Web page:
(no photo) Chichester Grange Hall, Chichester. The Greek Revival-style Chichester Grange Hall was constructed in 1889 by a volunteer corporation of members of the Grange, which was founded in 1888. For 120 years the building has served the town as a gathering place and community center.
Stark Park, Manchester Stark Park, Manchester. Opened in 1893 and centered on the gravesite of Revolutionary War hero General John Stark, Stark Park was one of the first citywide public parks in Manchester. It was listed in the National Register of Historic Places in 2006.
Kinsman Cemetery, Easton. Donated to the town in 1798 by Nathan Kinsman, one of the town’s first citizens whose wife was already buried on the site, it is likely the first public cemetery in Easton.
Kinsman Cemetery, Easton
(no photo) District 5 School/East Grafton Town Hall, Grafton. Built in 1900 for $756.33, this multi-use building served the community for 60 years with minimal changes; today it still functions as the Town Hall.
District 13 School, Grafton. The best preserved of 11 remaining schoolhouses in Grafton, it shows the impact of state school requirements as well as the wealth and growth of Grafton Village.
District 13 School, Grafton
(no photo) East Grafton Union Church, Grafton. A 1785 meeting house that was moved and renovated in the 19th century, it is an excellent example of shingle-style architecture.
Hampton Beach Fire Station, Hampton. Built in 1923, this still-active fire station is the only building associated with the Hampton Beach Precinct, which formed in 1907 to provide municipal services to the beach-end community in Hampton.
Hampton Beach Fire Station, Hampton
Glidden-Towle-Edgerly House, Lee Glidden-Towle-Edgerly House, Lee. Built circa 1749 (the current back ell) with a large, stately addition (now the main house) in 1828, this building’s legacy includes ownership by three families who were all connected with the mill industries in Wadleigh Falls.
Weare Free Library, Weare. Originally known as the Paige Memorial Library, this building is named after the library trustee who bequeathed the money for its construction in 1926.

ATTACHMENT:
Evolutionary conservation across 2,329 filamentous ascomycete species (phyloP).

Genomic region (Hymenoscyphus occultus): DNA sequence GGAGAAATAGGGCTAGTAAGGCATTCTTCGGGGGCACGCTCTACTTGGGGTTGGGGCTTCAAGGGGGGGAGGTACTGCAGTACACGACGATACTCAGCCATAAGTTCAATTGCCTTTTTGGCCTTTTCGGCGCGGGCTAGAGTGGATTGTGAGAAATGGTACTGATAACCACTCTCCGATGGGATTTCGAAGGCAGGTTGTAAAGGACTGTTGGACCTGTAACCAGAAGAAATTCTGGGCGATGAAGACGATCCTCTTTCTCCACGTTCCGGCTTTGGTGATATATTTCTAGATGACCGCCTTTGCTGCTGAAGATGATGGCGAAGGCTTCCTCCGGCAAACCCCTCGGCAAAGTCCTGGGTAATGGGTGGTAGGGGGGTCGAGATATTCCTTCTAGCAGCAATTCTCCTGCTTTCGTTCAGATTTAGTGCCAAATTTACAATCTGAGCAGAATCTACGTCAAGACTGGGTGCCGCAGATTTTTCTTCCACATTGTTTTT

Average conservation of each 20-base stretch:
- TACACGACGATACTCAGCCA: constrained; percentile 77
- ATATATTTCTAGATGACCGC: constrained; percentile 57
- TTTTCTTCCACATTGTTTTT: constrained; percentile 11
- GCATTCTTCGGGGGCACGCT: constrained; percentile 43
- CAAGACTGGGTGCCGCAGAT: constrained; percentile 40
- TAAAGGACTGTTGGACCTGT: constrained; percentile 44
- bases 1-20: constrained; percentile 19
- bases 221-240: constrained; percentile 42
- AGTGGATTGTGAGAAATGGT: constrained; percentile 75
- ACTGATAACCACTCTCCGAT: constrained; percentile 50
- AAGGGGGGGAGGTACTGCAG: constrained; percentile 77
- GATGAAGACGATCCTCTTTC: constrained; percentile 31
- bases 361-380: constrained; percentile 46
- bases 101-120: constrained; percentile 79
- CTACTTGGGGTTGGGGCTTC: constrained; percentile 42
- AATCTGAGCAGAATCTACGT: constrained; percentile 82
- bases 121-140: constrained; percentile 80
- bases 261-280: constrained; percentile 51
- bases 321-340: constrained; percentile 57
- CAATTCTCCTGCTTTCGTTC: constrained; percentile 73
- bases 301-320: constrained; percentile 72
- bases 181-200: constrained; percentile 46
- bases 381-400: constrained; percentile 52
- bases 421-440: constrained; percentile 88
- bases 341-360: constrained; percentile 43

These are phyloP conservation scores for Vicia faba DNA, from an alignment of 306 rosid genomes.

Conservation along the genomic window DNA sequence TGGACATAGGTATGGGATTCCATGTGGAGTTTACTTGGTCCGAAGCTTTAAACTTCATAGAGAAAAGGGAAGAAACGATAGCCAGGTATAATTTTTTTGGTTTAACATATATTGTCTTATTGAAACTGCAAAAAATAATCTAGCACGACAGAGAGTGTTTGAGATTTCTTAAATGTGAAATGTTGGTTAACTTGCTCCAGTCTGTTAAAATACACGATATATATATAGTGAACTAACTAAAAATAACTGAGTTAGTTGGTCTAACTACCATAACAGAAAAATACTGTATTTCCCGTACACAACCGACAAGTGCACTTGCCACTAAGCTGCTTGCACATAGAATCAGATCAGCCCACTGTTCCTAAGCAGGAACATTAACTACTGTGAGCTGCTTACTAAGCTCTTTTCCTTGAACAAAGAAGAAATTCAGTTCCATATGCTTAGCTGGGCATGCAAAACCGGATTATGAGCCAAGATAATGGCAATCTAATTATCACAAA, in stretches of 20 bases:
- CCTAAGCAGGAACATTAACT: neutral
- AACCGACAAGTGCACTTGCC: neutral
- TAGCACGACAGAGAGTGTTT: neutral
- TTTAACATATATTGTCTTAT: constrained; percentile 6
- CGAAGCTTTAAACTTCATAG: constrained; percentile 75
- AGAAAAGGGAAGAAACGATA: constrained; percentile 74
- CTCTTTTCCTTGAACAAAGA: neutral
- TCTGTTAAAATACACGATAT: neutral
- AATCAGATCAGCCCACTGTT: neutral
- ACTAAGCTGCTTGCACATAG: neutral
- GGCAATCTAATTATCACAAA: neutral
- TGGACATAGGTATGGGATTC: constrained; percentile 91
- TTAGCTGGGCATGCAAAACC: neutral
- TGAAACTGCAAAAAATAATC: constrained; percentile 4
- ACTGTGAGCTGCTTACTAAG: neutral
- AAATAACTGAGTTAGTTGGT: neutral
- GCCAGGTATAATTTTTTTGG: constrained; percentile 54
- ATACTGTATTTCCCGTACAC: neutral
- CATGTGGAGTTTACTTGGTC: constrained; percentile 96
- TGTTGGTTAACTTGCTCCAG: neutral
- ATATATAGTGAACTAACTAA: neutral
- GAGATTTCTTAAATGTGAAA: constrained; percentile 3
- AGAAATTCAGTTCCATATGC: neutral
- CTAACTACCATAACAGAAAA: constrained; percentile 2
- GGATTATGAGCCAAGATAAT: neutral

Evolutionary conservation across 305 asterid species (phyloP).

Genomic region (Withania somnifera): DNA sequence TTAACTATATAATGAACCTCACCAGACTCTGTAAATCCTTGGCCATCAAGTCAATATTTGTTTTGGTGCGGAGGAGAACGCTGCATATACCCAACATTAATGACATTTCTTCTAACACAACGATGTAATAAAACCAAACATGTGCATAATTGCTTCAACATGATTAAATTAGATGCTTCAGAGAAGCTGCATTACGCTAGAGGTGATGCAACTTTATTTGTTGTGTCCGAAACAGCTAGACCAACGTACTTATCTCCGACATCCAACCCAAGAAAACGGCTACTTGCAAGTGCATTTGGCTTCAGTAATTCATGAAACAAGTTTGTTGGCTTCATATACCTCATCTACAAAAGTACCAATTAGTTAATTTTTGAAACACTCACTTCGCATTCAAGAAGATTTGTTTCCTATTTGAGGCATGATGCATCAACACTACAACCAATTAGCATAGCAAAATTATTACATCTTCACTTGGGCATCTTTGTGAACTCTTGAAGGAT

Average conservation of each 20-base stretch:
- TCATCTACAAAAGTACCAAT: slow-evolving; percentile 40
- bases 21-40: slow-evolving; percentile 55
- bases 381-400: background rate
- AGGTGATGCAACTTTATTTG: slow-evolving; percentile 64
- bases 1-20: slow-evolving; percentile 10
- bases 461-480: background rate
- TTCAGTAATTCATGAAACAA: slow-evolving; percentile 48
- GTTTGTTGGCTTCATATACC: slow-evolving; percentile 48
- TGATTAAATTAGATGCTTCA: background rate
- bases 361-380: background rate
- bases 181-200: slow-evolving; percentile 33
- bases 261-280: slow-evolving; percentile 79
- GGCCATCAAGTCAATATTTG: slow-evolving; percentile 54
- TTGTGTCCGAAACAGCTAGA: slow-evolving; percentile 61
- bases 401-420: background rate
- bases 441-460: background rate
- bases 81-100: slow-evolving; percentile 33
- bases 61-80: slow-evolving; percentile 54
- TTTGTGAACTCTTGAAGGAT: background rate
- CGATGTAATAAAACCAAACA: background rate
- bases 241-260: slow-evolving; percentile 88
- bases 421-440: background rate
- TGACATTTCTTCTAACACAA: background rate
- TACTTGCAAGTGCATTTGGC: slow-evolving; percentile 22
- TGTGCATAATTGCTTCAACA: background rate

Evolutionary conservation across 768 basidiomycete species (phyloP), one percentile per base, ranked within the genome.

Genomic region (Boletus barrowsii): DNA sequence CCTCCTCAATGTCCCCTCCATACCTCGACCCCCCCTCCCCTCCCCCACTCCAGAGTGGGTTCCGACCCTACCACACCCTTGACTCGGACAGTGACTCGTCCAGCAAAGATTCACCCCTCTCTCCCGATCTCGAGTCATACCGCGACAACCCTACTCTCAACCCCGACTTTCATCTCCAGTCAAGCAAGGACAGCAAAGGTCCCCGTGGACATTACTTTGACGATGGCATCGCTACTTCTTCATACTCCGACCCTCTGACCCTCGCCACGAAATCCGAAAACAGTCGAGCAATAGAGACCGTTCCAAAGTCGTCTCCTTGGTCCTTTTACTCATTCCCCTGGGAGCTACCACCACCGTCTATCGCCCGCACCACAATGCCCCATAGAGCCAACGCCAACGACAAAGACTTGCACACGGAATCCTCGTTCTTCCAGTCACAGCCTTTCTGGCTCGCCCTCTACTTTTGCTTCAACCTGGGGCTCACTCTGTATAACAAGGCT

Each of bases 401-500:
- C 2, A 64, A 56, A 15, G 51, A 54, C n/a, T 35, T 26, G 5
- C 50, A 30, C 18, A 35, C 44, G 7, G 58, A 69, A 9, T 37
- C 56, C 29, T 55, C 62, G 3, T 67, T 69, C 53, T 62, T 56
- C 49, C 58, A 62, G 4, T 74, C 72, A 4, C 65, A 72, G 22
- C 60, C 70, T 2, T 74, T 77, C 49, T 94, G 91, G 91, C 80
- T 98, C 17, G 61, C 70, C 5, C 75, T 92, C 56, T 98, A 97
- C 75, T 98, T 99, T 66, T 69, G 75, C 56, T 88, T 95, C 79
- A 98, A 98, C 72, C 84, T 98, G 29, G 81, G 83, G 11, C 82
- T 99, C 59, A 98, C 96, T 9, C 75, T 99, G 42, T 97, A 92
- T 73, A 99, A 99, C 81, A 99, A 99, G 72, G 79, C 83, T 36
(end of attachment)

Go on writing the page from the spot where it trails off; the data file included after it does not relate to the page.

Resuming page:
Weare Free Library, Weare
(no photo) Westmoreland Town Hall, Westmoreland. This building has served as the center of town gatherings, both civic and social, since its construction by local man Kirke Wheeler in 1916-17.
Jonathan Livermore House, Wilton. This architecturally significant Georgian house was built circa 1770 for the town’s first minister, who was also given 240 acres, an annual salary and an allotment of firewood.

Jonathan Livermore House, Wilton

Alstead, Shedd-Porter Library Alstead’s Shedd-Porter Library. Designed in the Beaux-Arts style, this library celebrated its centennial year in 2010. Architecturally, it remains one of the most notable libraries in the state and, with its copper roof, is a landmark in Alstead. Boston architects McLean & Wright drew on the best craftsmen available to create the building’s granite exterior as well as its plaster and marble interior. It was recently listed in the National Registerof Historic Places.
Bow’s Bow Bog Meeting House. Built by noted local contractor George Washington Wheeler in 1835 for Bow’s Methodist-Episcopal congregation, this large wood-framed, wood-sided meeting house features a center steeple bell tower that still houses the bell donated by Mary Baker Eddy in 1904. The property was restored to its original specifications in 1969-70 by Phillip Baker, a noted early preservationist. Today it is used by the community as a meeting hall. Bow Bog Meeting House
(no photo) Gilmanton Iron Works’ Odd Fellows Hall/Old Town Hall. Constructed in 1902-03 for Highland Lodge #33, this all-wood building with a Second Empire tower had space on the second floor for the local Grange. It is one of only two buildings to survive the 1915 fire that gutted the village, and has been in continuous use as a town gathering space and voting station for more than 100 years.
Sandown’s Old Meeting House. This wood-frame, wood-sided building exemplifies late-eighteenth century craftsmanship and is noted for its interior’s fancy “high goblet” pulpit. Originally built by Congregationalists as a meeting house in 1773-74, the Old Meeting House hosted town meetings from 1774-1929 and is now used as a hall for both private and town functions. It was listed in the National Registerof Historic Places in 1978. Sandown Old Meeting House